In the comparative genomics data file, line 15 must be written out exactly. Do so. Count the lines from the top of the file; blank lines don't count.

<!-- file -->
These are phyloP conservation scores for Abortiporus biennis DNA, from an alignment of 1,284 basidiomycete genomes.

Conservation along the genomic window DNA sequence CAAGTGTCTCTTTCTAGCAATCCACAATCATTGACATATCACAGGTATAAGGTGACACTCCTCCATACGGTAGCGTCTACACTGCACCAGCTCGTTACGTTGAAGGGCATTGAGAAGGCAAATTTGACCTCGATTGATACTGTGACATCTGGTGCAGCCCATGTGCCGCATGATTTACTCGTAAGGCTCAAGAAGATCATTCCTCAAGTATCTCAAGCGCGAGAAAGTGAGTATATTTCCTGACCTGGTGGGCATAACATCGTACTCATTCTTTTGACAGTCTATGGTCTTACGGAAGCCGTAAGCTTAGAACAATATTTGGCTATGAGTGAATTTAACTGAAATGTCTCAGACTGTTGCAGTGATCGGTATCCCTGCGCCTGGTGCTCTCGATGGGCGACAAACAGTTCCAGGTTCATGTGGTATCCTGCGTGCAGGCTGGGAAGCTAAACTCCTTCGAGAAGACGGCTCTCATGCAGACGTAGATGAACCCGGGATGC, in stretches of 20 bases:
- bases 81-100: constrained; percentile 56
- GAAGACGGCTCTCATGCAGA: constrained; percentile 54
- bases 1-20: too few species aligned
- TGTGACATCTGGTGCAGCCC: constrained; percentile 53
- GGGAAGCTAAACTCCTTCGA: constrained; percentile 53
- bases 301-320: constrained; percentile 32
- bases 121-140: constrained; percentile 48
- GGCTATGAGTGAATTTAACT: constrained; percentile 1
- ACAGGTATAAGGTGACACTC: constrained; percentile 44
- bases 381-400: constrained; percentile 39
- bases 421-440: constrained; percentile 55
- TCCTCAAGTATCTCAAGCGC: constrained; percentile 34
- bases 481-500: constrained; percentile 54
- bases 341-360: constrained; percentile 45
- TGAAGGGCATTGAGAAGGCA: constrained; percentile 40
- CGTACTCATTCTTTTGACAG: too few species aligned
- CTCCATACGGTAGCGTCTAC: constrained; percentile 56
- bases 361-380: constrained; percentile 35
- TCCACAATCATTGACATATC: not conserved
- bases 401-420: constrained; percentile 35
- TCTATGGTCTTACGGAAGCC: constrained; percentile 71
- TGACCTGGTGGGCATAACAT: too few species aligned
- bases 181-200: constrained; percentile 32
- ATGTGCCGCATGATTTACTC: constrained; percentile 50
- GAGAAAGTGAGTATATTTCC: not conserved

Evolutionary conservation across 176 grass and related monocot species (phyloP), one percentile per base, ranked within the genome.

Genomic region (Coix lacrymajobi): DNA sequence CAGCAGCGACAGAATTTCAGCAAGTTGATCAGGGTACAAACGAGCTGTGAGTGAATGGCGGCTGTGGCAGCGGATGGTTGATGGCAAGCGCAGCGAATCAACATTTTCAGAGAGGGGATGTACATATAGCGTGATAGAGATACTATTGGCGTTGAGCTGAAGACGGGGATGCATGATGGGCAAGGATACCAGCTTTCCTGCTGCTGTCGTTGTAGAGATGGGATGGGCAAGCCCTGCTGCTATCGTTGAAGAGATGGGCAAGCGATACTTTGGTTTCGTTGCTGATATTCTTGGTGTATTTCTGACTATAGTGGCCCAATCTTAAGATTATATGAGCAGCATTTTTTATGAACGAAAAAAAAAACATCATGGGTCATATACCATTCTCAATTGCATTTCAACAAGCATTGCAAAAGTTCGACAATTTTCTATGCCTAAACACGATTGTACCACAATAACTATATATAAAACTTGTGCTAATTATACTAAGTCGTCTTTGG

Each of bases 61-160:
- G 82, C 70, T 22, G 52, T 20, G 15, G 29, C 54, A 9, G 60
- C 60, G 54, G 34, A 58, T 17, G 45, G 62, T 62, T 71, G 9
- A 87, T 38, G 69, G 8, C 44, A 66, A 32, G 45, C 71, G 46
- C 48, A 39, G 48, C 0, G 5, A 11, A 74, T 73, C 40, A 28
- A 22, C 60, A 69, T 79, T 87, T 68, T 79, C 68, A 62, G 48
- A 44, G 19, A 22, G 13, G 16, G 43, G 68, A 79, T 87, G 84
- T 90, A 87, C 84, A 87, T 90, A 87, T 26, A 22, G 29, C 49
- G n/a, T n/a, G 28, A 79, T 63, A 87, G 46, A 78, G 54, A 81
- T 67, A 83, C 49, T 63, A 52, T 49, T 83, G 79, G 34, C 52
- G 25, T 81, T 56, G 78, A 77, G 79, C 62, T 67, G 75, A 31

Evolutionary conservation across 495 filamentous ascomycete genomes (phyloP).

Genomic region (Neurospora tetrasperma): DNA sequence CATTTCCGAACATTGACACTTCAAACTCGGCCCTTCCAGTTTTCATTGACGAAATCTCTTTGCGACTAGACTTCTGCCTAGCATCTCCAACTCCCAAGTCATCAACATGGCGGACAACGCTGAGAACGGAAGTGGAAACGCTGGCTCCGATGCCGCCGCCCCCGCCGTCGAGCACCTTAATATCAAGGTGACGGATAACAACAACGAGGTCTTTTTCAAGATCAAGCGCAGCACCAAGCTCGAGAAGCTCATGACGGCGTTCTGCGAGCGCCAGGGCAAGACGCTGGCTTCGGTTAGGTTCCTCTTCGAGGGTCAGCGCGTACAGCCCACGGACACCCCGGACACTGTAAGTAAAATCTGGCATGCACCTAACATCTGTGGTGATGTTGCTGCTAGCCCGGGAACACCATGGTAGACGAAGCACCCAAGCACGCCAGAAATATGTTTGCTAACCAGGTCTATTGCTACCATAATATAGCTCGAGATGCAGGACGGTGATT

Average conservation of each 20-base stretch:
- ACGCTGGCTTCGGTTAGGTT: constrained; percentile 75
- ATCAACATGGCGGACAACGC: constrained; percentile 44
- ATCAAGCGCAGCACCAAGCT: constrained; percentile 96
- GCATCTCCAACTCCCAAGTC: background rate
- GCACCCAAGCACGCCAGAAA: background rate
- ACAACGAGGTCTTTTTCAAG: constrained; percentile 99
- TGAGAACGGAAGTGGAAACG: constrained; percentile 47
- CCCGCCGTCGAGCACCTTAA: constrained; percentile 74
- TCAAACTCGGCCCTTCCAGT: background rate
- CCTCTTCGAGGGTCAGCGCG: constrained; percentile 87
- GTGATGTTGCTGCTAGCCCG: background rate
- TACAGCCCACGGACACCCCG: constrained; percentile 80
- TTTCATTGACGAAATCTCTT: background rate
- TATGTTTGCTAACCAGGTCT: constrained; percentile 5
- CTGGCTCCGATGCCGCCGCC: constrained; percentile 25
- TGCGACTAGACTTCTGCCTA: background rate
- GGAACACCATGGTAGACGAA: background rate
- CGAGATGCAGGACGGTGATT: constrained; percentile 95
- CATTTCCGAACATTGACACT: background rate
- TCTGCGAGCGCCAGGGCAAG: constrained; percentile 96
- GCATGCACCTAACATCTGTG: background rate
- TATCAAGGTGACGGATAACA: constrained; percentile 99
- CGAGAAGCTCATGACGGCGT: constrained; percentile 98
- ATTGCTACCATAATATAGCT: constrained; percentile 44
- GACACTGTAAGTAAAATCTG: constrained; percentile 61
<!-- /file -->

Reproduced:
- bases 481-500: constrained; percentile 54